Journals of Ralph Waldo Emerson: With Annotations, Volume 5

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Houghton Mifflin, 1911
 

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Page 237 - We are students of words : we are shut up in schools, and colleges, and recitation-rooms, for ten or fifteen years, and come out at last with a bag of wind, a memory of words, and do not know a thing. We cannot use our hands, or our legs, or our eyes, or our arms.
Page 210 - These varieties are lost sight of at a little distance, at a little height of thought. One tendency unites them all. The voyage of the best ship is a zigzag line of a hundred tacks. See the line from a sufficient distance, and it straightens itself to the average tendency.
Page 406 - The sincerity and marrow of the man reaches to his sentences. I know not anywhere the book that seems less written. It is the language of conversation transferred to a book. Cut these words and they would bleed ; they are vascular and alive.
Page 57 - Ashpenaz, the master of his eunuchs, that he should bring certain of the children of Israel and of the king's seed, and of the princes; 4 Children in whom was no blemish, but well favoured, and skilful in all wisdom, and cunning in knowledge, and understanding science, and such as had ability in them to stand in the king's palace, and whom they might teach the learning and the tongue of the Chaldeans.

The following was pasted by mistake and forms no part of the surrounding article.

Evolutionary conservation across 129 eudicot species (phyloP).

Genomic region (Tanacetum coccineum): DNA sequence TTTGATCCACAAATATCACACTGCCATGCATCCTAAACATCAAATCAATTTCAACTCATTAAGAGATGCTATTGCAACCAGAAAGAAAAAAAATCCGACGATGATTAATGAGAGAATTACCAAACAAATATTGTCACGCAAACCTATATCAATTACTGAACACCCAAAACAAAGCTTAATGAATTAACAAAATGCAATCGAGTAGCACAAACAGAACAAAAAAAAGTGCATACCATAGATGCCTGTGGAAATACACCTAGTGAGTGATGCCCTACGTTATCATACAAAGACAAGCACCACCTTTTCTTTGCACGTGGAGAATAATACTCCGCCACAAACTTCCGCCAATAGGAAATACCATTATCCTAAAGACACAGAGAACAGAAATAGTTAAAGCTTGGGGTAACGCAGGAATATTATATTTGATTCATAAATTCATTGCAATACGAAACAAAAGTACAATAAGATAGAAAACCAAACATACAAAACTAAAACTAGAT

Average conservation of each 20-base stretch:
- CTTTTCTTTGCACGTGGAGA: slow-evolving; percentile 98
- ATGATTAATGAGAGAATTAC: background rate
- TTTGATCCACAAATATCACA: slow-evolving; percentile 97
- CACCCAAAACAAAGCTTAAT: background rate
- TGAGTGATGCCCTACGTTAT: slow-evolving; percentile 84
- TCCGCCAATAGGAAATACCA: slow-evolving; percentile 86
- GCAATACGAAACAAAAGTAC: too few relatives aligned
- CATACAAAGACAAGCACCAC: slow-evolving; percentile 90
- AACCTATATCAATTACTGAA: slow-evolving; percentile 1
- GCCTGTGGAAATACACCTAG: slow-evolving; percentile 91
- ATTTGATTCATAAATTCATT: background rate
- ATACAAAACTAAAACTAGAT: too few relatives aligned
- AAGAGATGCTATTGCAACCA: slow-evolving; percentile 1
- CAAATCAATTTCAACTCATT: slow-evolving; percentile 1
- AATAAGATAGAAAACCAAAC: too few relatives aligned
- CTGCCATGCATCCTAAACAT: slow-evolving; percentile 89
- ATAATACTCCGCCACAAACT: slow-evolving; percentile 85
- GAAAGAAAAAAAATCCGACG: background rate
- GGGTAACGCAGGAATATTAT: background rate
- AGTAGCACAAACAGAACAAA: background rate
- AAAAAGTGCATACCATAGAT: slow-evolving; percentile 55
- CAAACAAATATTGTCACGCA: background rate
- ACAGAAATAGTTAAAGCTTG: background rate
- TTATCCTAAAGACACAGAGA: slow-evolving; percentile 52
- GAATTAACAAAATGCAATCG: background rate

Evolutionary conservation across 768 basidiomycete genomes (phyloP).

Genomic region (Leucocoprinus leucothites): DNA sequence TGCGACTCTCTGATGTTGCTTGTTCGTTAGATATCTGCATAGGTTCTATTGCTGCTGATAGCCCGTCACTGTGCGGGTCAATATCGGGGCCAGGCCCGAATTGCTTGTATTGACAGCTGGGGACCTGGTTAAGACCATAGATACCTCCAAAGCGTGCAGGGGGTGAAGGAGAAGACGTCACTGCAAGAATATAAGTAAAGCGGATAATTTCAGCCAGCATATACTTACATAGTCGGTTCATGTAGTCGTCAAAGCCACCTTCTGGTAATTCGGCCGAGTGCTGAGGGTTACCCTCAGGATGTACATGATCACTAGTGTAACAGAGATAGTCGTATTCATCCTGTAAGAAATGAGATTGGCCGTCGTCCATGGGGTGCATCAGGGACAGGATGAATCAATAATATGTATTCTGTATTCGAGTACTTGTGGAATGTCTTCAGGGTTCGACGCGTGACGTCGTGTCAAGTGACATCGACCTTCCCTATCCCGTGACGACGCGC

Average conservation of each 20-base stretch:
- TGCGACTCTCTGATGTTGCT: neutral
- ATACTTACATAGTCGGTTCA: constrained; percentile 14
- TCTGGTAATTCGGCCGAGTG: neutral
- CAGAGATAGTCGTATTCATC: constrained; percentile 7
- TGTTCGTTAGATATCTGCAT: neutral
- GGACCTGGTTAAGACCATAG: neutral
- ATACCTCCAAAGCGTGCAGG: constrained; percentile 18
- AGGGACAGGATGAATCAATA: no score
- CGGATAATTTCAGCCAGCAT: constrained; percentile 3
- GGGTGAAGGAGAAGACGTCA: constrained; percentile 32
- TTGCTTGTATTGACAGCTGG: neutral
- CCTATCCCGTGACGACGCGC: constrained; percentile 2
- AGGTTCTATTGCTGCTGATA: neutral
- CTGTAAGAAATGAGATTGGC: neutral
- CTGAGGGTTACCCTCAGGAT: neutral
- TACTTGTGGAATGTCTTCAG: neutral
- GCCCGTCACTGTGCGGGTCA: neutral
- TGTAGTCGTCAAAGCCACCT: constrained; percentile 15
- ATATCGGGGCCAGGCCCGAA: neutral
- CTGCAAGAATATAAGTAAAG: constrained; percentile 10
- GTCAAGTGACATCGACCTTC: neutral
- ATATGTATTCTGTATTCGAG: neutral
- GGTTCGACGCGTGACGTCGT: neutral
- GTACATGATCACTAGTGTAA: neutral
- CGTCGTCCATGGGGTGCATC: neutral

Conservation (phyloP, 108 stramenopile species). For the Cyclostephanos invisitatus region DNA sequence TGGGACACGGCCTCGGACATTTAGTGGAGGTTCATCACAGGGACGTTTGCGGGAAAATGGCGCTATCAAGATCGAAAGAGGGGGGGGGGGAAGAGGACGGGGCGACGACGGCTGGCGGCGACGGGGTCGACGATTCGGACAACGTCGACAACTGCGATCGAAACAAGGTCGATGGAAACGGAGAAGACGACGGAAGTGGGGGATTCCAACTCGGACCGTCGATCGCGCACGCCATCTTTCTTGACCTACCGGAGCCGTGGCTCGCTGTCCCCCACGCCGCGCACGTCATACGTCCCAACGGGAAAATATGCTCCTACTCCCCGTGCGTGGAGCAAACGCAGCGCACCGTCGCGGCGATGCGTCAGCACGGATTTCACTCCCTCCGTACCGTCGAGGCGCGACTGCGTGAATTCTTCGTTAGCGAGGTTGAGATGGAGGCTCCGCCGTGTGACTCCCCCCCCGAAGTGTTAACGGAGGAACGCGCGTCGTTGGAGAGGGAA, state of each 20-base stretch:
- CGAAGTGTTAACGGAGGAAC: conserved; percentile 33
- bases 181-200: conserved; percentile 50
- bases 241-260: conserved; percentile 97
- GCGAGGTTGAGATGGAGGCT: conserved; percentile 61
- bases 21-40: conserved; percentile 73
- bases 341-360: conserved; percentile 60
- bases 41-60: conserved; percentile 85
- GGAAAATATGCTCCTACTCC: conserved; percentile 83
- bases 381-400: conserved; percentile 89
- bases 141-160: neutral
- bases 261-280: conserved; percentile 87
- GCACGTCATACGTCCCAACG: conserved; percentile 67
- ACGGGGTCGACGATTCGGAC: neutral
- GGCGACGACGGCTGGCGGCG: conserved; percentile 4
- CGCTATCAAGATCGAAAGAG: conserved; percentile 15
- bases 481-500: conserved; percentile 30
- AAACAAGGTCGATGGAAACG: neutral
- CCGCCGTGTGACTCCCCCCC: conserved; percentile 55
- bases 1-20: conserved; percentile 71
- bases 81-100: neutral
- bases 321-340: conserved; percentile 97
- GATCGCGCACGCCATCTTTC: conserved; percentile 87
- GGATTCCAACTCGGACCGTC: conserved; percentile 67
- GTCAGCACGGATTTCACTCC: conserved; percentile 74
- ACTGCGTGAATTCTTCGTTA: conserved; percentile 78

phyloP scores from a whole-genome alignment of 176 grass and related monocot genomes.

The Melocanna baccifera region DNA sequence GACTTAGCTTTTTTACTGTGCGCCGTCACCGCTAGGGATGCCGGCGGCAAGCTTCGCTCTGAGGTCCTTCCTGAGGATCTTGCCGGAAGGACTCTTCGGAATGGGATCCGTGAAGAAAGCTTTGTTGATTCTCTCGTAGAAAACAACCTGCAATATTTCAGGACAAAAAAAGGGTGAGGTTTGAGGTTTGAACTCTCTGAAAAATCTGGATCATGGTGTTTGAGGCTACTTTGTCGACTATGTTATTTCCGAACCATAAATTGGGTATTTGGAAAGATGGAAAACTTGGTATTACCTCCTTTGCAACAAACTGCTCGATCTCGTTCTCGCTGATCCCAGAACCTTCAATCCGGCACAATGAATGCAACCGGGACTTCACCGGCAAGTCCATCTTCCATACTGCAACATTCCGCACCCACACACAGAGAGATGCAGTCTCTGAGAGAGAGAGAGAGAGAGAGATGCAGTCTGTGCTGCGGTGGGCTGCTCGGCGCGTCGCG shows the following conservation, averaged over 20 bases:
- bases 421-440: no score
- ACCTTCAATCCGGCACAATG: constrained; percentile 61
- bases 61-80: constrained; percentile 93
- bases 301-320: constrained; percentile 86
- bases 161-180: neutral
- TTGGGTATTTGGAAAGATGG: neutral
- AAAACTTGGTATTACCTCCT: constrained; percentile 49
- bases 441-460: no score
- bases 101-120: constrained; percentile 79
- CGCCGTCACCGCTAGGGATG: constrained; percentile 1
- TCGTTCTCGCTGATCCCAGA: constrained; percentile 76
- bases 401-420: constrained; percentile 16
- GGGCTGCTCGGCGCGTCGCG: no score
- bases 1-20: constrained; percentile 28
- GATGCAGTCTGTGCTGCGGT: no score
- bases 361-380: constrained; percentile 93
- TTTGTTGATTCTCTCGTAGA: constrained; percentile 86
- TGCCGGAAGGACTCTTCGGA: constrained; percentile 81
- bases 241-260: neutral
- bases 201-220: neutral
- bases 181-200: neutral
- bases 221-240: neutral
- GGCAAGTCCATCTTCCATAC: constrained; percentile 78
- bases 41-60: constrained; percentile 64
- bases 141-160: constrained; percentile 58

Page 170 - Do that which is assigned you, and you cannot hope too much or dare too much. There is at this moment for you an utterance brave and grand as that of the colossal chisel of Phidias, or trowel of the Egyptians, or the pen of Moses, or Dante, but different from all these.
Page 6 - Trust in the LORD with all thine heart, and lean not to thine own understanding; In all thy ways acknowledge Him, and He shall direct thy paths.
Page 26 - One impulse from a vernal wood May teach you more of man, Of moral evil and of good Than all the sages can.
Page 459 - I do not wish to remove from my present prison to a prison a little larger. I wish to break all prisons. I have not yet conquered my own house. It irks and repents me. Shall I raise the siege of this hencoop, and march baffled away to a pretended siege of Babylon?
Page 204 - More safe I sing with mortal voice, unchanged To hoarse or mute, though fallen on evil days, On evil days though fallen, and evil tongues...
Page 353 - 1 poema sacro al quale ha posto mano e cielo e terra, sì che m'ha fatto per più anni macro, vinca la crudeltà che fuor mi serra del bello ovile ov'io dormi...

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